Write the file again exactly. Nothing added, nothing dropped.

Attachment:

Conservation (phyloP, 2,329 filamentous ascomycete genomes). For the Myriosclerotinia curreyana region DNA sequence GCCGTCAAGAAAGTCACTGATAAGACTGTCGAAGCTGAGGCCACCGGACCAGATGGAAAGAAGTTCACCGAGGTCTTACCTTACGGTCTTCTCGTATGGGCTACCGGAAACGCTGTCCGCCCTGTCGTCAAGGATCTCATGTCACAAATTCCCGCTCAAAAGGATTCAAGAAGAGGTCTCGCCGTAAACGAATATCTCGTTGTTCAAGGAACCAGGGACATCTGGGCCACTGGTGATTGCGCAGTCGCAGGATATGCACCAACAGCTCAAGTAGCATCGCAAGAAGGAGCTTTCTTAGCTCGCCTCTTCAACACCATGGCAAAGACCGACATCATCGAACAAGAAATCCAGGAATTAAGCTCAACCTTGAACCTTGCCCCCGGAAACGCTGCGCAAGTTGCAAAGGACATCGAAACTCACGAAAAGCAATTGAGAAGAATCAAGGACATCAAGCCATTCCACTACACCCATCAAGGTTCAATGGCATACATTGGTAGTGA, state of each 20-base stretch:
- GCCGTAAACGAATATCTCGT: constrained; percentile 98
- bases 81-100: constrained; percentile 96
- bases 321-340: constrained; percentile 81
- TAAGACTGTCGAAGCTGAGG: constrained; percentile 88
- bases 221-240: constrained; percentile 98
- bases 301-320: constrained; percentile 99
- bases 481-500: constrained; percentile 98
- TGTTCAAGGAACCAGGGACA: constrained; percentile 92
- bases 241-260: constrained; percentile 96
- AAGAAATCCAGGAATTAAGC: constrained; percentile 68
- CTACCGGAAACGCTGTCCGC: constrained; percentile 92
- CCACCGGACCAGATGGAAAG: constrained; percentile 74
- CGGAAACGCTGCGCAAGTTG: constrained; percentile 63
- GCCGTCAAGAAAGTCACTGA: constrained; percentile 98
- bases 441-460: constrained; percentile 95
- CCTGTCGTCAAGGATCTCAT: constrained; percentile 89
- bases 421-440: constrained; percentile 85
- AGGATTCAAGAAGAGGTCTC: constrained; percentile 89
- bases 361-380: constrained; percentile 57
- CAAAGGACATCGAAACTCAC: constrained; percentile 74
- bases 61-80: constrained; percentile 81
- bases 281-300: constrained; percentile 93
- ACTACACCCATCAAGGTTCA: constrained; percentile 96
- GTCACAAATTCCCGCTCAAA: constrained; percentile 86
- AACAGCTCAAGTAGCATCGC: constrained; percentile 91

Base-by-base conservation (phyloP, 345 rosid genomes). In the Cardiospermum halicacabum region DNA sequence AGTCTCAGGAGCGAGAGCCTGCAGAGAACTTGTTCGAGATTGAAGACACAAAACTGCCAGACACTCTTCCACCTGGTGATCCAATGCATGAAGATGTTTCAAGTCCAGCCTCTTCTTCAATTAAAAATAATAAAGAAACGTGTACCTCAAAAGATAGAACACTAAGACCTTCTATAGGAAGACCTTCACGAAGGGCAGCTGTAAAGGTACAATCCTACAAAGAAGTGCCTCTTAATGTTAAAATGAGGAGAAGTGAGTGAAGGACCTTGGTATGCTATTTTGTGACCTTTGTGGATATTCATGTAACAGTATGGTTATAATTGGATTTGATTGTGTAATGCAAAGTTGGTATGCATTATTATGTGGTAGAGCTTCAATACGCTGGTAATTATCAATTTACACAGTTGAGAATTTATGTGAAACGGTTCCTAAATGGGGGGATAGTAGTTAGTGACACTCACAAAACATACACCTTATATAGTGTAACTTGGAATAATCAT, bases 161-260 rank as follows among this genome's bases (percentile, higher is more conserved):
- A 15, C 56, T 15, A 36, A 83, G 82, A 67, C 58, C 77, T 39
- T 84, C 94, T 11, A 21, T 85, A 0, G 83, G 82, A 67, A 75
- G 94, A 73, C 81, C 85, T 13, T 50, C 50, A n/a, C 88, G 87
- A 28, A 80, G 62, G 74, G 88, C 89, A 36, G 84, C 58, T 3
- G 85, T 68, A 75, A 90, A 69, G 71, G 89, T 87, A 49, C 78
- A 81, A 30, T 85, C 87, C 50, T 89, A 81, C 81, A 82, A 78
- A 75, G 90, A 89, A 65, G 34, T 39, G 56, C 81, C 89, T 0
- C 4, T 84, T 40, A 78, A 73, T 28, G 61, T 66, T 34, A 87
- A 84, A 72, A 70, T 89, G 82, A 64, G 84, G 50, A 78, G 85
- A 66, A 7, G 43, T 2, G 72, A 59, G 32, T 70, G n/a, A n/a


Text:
Conservation (phyloP, 2,329 filamentous ascomycete genomes). For the Myriosclerotinia curreyana region DNA sequence GCCGTCAAGAAAGTCACTGATAAGACTGTCGAAGCTGAGGCCACCGGACCAGATGGAAAGAAGTTCACCGAGGTCTTACCTTACGGTCTTCTCGTATGGGCTACCGGAAACGCTGTCCGCCCTGTCGTCAAGGATCTCATGTCACAAATTCCCGCTCAAAAGGATTCAAGAAGAGGTCTCGCCGTAAACGAATATCTCGTTGTTCAAGGAACCAGGGACATCTGGGCCACTGGTGATTGCGCAGTCGCAGGATATGCACCAACAGCTCAAGTAGCATCGCAAGAAGGAGCTTTCTTAGCTCGCCTCTTCAACACCATGGCAAAGACCGACATCATCGAACAAGAAATCCAGGAATTAAGCTCAACCTTGAACCTTGCCCCCGGAAACGCTGCGCAAGTTGCAAAGGACATCGAAACTCACGAAAAGCAATTGAGAAGAATCAAGGACATCAAGCCATTCCACTACACCCATCAAGGTTCAATGGCATACATTGGTAGTGA, state of each 20-base stretch:
- GCCGTAAACGAATATCTCGT: constrained; percentile 98
- bases 81-100: constrained; percentile 96
- bases 321-340: constrained; percentile 81
- TAAGACTGTCGAAGCTGAGG: constrained; percentile 88
- bases 221-240: constrained; percentile 98
- bases 301-320: constrained; percentile 99
- bases 481-500: constrained; percentile 98
- TGTTCAAGGAACCAGGGACA: constrained; percentile 92
- bases 241-260: constrained; percentile 96
- AAGAAATCCAGGAATTAAGC: constrained; percentile 68
- CTACCGGAAACGCTGTCCGC: constrained; percentile 92
- CCACCGGACCAGATGGAAAG: constrained; percentile 74
- CGGAAACGCTGCGCAAGTTG: constrained; percentile 63
- GCCGTCAAGAAAGTCACTGA: constrained; percentile 98
- bases 441-460: constrained; percentile 95
- CCTGTCGTCAAGGATCTCAT: constrained; percentile 89
- bases 421-440: constrained; percentile 85
- AGGATTCAAGAAGAGGTCTC: constrained; percentile 89
- bases 361-380: constrained; percentile 57
- CAAAGGACATCGAAACTCAC: constrained; percentile 74
- bases 61-80: constrained; percentile 81
- bases 281-300: constrained; percentile 93
- ACTACACCCATCAAGGTTCA: constrained; percentile 96
- GTCACAAATTCCCGCTCAAA: constrained; percentile 86
- AACAGCTCAAGTAGCATCGC: constrained; percentile 91

Base-by-base conservation (phyloP, 345 rosid genomes). In the Cardiospermum halicacabum region DNA sequence AGTCTCAGGAGCGAGAGCCTGCAGAGAACTTGTTCGAGATTGAAGACACAAAACTGCCAGACACTCTTCCACCTGGTGATCCAATGCATGAAGATGTTTCAAGTCCAGCCTCTTCTTCAATTAAAAATAATAAAGAAACGTGTACCTCAAAAGATAGAACACTAAGACCTTCTATAGGAAGACCTTCACGAAGGGCAGCTGTAAAGGTACAATCCTACAAAGAAGTGCCTCTTAATGTTAAAATGAGGAGAAGTGAGTGAAGGACCTTGGTATGCTATTTTGTGACCTTTGTGGATATTCATGTAACAGTATGGTTATAATTGGATTTGATTGTGTAATGCAAAGTTGGTATGCATTATTATGTGGTAGAGCTTCAATACGCTGGTAATTATCAATTTACACAGTTGAGAATTTATGTGAAACGGTTCCTAAATGGGGGGATAGTAGTTAGTGACACTCACAAAACATACACCTTATATAGTGTAACTTGGAATAATCAT, bases 161-260 rank as follows among this genome's bases (percentile, higher is more conserved):
- A 15, C 56, T 15, A 36, A 83, G 82, A 67, C 58, C 77, T 39
- T 84, C 94, T 11, A 21, T 85, A 0, G 83, G 82, A 67, A 75
- G 94, A 73, C 81, C 85, T 13, T 50, C 50, A n/a, C 88, G 87
- A 28, A 80, G 62, G 74, G 88, C 89, A 36, G 84, C 58, T 3
- G 85, T 68, A 75, A 90, A 69, G 71, G 89, T 87, A 49, C 78
- A 81, A 30, T 85, C 87, C 50, T 89, A 81, C 81, A 82, A 78
- A 75, G 90, A 89, A 65, G 34, T 39, G 56, C 81, C 89, T 0
- C 4, T 84, T 40, A 78, A 73, T 28, G 61, T 66, T 34, A 87
- A 84, A 72, A 70, T 89, G 82, A 64, G 84, G 50, A 78, G 85
- A 66, A 7, G 43, T 2, G 72, A 59, G 32, T 70, G n/a, A n/a